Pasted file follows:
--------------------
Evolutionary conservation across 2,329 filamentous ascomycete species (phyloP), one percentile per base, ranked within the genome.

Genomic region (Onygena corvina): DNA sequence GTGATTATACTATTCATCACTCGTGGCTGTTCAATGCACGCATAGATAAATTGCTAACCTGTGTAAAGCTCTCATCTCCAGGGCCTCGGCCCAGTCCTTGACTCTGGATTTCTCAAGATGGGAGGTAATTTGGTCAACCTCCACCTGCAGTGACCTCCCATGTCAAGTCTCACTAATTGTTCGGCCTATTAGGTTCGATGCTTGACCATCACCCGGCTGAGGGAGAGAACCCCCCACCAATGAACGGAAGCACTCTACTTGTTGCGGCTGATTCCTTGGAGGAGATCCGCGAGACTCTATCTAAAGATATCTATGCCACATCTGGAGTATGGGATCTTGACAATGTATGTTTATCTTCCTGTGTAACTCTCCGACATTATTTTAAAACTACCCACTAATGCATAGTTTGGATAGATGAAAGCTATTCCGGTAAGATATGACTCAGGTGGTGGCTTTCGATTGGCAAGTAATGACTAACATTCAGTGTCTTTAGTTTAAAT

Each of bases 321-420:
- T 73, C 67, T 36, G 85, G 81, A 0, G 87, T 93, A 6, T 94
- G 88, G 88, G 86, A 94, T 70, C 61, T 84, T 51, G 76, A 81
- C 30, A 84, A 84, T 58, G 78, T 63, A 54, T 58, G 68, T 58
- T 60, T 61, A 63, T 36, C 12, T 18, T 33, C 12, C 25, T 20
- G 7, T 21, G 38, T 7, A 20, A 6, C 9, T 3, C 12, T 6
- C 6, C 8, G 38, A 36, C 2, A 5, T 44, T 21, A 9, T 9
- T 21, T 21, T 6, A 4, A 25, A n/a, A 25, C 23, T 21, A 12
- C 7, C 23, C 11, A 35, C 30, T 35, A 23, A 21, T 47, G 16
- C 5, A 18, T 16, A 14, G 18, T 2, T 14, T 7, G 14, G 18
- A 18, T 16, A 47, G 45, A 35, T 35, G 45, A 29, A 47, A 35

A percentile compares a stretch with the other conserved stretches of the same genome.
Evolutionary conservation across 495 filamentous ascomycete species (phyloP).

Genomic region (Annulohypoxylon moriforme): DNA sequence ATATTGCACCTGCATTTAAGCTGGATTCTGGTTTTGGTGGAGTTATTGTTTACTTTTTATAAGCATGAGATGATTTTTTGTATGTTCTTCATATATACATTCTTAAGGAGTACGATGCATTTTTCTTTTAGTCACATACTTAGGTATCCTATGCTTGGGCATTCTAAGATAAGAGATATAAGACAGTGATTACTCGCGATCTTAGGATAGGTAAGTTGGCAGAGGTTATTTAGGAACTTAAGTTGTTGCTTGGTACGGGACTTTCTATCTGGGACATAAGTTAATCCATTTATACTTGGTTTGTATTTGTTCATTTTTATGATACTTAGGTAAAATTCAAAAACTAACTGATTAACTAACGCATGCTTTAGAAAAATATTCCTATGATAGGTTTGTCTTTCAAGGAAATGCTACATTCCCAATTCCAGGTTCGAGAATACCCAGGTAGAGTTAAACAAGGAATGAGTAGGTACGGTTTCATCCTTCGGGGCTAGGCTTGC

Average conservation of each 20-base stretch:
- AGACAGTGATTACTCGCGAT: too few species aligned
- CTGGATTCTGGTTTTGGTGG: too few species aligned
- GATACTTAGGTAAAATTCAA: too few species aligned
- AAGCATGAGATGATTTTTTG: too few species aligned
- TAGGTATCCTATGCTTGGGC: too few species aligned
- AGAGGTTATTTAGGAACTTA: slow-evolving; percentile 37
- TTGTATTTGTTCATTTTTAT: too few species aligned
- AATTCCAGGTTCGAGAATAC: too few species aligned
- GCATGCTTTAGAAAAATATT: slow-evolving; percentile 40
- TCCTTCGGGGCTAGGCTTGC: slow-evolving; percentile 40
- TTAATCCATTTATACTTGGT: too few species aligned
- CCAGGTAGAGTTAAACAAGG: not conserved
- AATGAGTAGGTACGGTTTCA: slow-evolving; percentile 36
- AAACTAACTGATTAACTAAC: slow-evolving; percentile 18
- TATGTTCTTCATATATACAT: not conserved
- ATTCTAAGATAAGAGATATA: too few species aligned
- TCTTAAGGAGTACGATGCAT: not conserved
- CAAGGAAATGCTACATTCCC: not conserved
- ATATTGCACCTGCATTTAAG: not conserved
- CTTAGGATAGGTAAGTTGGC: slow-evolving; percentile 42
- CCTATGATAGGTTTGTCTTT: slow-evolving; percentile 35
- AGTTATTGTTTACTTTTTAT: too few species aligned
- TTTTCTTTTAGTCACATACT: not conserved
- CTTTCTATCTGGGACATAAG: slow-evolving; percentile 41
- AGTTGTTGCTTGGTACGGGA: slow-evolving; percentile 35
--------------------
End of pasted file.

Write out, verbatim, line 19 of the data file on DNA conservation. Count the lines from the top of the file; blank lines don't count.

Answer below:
- CTGGATTCTGGTTTTGGTGG: too few species aligned